Just a few days ago I discovered this really nice (if quite dated) Canadian series about computers from 1983, called Bits and Bytes.

I'm no beginner to programming or computer science but got sucked into the series a little myself - oh the nostalgia! It is somehow very charming!

But more relevant for you: I was just telling my husband today that I'm impressed by the quality of the teaching... they really break the major concepts down in a good way, and tend to repeat things every few episodes.
And there are several small animated excerpts on the same channel that explain things like binary code, computer architecture, compilers vs. interpreters etc. in just a few minutes.

Even if you or your friend wouldn't use the material directly, it might be a good template for a lesson on a new concept, or have some good analogies to use. Good luck!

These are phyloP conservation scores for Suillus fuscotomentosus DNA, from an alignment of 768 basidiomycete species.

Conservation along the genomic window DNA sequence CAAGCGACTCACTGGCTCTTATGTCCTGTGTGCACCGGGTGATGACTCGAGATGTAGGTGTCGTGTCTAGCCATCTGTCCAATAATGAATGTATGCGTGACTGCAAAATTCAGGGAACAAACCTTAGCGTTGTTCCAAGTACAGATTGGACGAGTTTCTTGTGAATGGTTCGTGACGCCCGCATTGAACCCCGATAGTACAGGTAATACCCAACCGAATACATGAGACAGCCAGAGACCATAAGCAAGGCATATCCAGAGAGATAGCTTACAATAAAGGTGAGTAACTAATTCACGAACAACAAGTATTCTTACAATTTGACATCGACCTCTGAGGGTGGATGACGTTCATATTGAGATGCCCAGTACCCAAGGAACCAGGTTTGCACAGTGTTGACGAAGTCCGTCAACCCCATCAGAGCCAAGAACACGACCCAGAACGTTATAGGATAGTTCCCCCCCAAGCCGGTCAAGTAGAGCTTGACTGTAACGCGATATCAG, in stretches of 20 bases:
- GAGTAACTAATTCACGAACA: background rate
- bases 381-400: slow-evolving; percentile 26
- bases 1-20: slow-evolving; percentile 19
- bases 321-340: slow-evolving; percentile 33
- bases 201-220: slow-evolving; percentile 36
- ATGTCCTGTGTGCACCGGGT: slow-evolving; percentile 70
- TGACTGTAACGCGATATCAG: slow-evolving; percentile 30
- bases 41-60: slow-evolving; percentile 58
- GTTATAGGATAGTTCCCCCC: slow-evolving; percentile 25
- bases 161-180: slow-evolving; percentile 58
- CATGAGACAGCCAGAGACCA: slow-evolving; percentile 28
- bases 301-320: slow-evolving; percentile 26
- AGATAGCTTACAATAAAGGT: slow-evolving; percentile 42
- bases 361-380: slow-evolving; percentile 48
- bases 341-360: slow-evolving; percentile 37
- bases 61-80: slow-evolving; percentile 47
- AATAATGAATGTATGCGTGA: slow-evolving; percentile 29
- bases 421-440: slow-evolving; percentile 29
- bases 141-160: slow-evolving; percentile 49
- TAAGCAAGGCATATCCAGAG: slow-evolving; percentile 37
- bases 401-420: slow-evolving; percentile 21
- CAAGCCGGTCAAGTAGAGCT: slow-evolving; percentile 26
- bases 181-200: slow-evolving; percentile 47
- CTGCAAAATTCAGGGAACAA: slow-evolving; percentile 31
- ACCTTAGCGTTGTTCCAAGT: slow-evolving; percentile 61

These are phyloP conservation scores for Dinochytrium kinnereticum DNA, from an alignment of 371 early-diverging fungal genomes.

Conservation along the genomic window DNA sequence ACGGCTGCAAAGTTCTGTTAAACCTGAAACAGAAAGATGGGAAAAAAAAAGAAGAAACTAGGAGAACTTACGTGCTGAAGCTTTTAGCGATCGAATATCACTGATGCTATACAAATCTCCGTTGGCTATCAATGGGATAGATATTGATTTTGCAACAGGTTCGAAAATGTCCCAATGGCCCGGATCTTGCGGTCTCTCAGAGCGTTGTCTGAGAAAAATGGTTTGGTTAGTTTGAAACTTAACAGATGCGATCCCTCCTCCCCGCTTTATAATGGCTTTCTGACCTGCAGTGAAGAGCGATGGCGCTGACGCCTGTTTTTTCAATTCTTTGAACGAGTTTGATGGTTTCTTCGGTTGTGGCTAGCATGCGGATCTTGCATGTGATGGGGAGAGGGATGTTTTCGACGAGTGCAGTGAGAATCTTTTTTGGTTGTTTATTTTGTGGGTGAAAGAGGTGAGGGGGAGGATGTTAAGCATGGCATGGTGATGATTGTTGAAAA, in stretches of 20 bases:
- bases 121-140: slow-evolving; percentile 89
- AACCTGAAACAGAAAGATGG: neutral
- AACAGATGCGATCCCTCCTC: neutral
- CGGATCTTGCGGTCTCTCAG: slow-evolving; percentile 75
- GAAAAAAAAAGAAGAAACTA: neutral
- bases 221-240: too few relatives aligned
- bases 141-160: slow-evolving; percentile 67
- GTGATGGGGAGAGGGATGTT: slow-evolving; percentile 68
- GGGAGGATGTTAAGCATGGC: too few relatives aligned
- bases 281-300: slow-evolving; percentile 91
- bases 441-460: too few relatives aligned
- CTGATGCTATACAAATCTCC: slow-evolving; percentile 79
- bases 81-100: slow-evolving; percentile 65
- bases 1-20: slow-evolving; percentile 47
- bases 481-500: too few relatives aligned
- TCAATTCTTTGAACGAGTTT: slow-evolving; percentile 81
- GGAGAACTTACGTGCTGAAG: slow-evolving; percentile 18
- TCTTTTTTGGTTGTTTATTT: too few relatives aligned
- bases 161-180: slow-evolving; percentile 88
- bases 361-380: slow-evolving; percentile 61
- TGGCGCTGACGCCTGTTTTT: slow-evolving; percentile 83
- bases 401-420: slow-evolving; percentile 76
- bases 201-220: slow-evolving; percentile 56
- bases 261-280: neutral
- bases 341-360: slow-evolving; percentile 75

posted by Pieprz at 1:18 AM on October 1, 2014 [1 favorite]


Second the Dewdney "New Turing Omnibus". Could there be a better book? Sure,
only no one has written it yet. I disagree with the comment about the impossibility
of an overview, as this book is exactly that. Read, know, each chapter, and at least you won't
be surprised too much by any topic you may stumble into in general computer science.

p.s. There is no such thing as "cheese" in computerdom, just things that are
more or less charming.
posted by Chitownfats at 4:49 AM on October 1, 2014


Thanks everyone for your suggestions! These have all been fun to look into.
posted by dreamyshade at 11:15 PM on October 6, 2014